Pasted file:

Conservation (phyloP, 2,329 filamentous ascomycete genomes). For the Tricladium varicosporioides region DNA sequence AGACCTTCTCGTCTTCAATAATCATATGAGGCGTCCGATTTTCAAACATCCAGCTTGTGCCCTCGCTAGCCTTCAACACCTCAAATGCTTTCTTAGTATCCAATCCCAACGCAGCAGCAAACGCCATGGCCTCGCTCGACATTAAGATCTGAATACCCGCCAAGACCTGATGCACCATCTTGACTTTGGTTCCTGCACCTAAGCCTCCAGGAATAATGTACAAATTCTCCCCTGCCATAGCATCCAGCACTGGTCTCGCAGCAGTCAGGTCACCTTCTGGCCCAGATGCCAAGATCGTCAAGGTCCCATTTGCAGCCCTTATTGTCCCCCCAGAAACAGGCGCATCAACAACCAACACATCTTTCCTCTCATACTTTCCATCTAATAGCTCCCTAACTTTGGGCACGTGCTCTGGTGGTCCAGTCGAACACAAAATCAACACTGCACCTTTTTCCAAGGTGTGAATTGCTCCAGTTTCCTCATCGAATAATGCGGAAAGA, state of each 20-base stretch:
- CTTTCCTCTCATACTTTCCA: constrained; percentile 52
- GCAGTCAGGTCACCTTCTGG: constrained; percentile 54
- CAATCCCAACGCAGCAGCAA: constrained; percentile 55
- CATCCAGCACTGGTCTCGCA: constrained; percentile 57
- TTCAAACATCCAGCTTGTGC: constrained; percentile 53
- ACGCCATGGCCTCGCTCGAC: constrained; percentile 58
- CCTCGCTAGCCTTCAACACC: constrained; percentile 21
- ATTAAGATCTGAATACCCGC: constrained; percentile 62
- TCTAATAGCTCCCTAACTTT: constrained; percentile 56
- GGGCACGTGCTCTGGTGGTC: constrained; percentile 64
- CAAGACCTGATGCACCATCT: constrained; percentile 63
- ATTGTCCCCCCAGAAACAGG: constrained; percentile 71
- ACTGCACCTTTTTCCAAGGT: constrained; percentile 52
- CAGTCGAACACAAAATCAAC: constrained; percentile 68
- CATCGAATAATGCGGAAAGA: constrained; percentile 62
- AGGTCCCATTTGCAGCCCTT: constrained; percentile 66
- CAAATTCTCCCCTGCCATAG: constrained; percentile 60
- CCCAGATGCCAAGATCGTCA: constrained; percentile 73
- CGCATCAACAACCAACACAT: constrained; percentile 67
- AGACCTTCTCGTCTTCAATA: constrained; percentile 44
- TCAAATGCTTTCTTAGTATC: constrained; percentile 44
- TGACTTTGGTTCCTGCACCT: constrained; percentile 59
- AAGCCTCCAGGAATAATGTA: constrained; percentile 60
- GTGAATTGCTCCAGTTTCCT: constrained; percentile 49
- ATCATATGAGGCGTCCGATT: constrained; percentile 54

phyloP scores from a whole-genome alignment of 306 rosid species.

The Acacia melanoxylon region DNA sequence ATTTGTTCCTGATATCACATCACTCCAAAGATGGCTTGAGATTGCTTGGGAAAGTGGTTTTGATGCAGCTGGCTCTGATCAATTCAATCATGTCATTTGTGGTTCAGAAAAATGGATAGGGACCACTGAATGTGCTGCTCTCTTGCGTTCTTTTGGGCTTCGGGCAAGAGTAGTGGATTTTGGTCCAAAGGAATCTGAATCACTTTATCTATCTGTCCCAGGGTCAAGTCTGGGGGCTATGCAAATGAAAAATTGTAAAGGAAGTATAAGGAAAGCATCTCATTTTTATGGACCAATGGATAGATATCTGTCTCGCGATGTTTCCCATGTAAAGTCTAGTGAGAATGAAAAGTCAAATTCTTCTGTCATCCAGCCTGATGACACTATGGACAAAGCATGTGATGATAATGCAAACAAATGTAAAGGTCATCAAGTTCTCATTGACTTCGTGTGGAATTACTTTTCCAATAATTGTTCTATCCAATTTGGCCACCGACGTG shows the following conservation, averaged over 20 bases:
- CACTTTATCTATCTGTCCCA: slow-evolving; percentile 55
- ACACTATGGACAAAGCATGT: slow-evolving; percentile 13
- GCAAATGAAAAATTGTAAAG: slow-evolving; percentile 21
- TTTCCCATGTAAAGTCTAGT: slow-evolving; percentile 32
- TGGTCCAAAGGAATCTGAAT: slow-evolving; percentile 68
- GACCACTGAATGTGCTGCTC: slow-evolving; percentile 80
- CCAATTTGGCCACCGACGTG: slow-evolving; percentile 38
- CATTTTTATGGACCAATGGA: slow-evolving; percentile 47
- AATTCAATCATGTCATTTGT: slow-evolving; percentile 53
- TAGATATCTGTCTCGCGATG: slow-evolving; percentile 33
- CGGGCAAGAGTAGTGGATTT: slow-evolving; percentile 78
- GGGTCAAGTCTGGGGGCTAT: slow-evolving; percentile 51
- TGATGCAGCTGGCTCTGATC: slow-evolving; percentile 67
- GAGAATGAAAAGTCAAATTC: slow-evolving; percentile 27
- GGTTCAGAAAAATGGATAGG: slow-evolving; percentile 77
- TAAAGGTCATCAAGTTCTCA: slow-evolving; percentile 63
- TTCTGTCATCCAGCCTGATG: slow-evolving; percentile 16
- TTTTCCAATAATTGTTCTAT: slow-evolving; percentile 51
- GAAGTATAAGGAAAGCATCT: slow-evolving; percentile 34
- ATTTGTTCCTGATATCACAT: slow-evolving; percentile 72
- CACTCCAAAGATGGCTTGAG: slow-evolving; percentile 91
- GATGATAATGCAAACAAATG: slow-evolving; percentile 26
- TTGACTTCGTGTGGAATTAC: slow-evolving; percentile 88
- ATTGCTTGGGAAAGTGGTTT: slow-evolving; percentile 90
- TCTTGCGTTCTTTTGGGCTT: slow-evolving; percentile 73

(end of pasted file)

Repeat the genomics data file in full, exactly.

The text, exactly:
Conservation (phyloP, 2,329 filamentous ascomycete genomes). For the Tricladium varicosporioides region DNA sequence AGACCTTCTCGTCTTCAATAATCATATGAGGCGTCCGATTTTCAAACATCCAGCTTGTGCCCTCGCTAGCCTTCAACACCTCAAATGCTTTCTTAGTATCCAATCCCAACGCAGCAGCAAACGCCATGGCCTCGCTCGACATTAAGATCTGAATACCCGCCAAGACCTGATGCACCATCTTGACTTTGGTTCCTGCACCTAAGCCTCCAGGAATAATGTACAAATTCTCCCCTGCCATAGCATCCAGCACTGGTCTCGCAGCAGTCAGGTCACCTTCTGGCCCAGATGCCAAGATCGTCAAGGTCCCATTTGCAGCCCTTATTGTCCCCCCAGAAACAGGCGCATCAACAACCAACACATCTTTCCTCTCATACTTTCCATCTAATAGCTCCCTAACTTTGGGCACGTGCTCTGGTGGTCCAGTCGAACACAAAATCAACACTGCACCTTTTTCCAAGGTGTGAATTGCTCCAGTTTCCTCATCGAATAATGCGGAAAGA, state of each 20-base stretch:
- CTTTCCTCTCATACTTTCCA: constrained; percentile 52
- GCAGTCAGGTCACCTTCTGG: constrained; percentile 54
- CAATCCCAACGCAGCAGCAA: constrained; percentile 55
- CATCCAGCACTGGTCTCGCA: constrained; percentile 57
- TTCAAACATCCAGCTTGTGC: constrained; percentile 53
- ACGCCATGGCCTCGCTCGAC: constrained; percentile 58
- CCTCGCTAGCCTTCAACACC: constrained; percentile 21
- ATTAAGATCTGAATACCCGC: constrained; percentile 62
- TCTAATAGCTCCCTAACTTT: constrained; percentile 56
- GGGCACGTGCTCTGGTGGTC: constrained; percentile 64
- CAAGACCTGATGCACCATCT: constrained; percentile 63
- ATTGTCCCCCCAGAAACAGG: constrained; percentile 71
- ACTGCACCTTTTTCCAAGGT: constrained; percentile 52
- CAGTCGAACACAAAATCAAC: constrained; percentile 68
- CATCGAATAATGCGGAAAGA: constrained; percentile 62
- AGGTCCCATTTGCAGCCCTT: constrained; percentile 66
- CAAATTCTCCCCTGCCATAG: constrained; percentile 60
- CCCAGATGCCAAGATCGTCA: constrained; percentile 73
- CGCATCAACAACCAACACAT: constrained; percentile 67
- AGACCTTCTCGTCTTCAATA: constrained; percentile 44
- TCAAATGCTTTCTTAGTATC: constrained; percentile 44
- TGACTTTGGTTCCTGCACCT: constrained; percentile 59
- AAGCCTCCAGGAATAATGTA: constrained; percentile 60
- GTGAATTGCTCCAGTTTCCT: constrained; percentile 49
- ATCATATGAGGCGTCCGATT: constrained; percentile 54

phyloP scores from a whole-genome alignment of 306 rosid species.

The Acacia melanoxylon region DNA sequence ATTTGTTCCTGATATCACATCACTCCAAAGATGGCTTGAGATTGCTTGGGAAAGTGGTTTTGATGCAGCTGGCTCTGATCAATTCAATCATGTCATTTGTGGTTCAGAAAAATGGATAGGGACCACTGAATGTGCTGCTCTCTTGCGTTCTTTTGGGCTTCGGGCAAGAGTAGTGGATTTTGGTCCAAAGGAATCTGAATCACTTTATCTATCTGTCCCAGGGTCAAGTCTGGGGGCTATGCAAATGAAAAATTGTAAAGGAAGTATAAGGAAAGCATCTCATTTTTATGGACCAATGGATAGATATCTGTCTCGCGATGTTTCCCATGTAAAGTCTAGTGAGAATGAAAAGTCAAATTCTTCTGTCATCCAGCCTGATGACACTATGGACAAAGCATGTGATGATAATGCAAACAAATGTAAAGGTCATCAAGTTCTCATTGACTTCGTGTGGAATTACTTTTCCAATAATTGTTCTATCCAATTTGGCCACCGACGTG shows the following conservation, averaged over 20 bases:
- CACTTTATCTATCTGTCCCA: slow-evolving; percentile 55
- ACACTATGGACAAAGCATGT: slow-evolving; percentile 13
- GCAAATGAAAAATTGTAAAG: slow-evolving; percentile 21
- TTTCCCATGTAAAGTCTAGT: slow-evolving; percentile 32
- TGGTCCAAAGGAATCTGAAT: slow-evolving; percentile 68
- GACCACTGAATGTGCTGCTC: slow-evolving; percentile 80
- CCAATTTGGCCACCGACGTG: slow-evolving; percentile 38
- CATTTTTATGGACCAATGGA: slow-evolving; percentile 47
- AATTCAATCATGTCATTTGT: slow-evolving; percentile 53
- TAGATATCTGTCTCGCGATG: slow-evolving; percentile 33
- CGGGCAAGAGTAGTGGATTT: slow-evolving; percentile 78
- GGGTCAAGTCTGGGGGCTAT: slow-evolving; percentile 51
- TGATGCAGCTGGCTCTGATC: slow-evolving; percentile 67
- GAGAATGAAAAGTCAAATTC: slow-evolving; percentile 27
- GGTTCAGAAAAATGGATAGG: slow-evolving; percentile 77
- TAAAGGTCATCAAGTTCTCA: slow-evolving; percentile 63
- TTCTGTCATCCAGCCTGATG: slow-evolving; percentile 16
- TTTTCCAATAATTGTTCTAT: slow-evolving; percentile 51
- GAAGTATAAGGAAAGCATCT: slow-evolving; percentile 34
- ATTTGTTCCTGATATCACAT: slow-evolving; percentile 72
- CACTCCAAAGATGGCTTGAG: slow-evolving; percentile 91
- GATGATAATGCAAACAAATG: slow-evolving; percentile 26
- TTGACTTCGTGTGGAATTAC: slow-evolving; percentile 88
- ATTGCTTGGGAAAGTGGTTT: slow-evolving; percentile 90
- TCTTGCGTTCTTTTGGGCTT: slow-evolving; percentile 73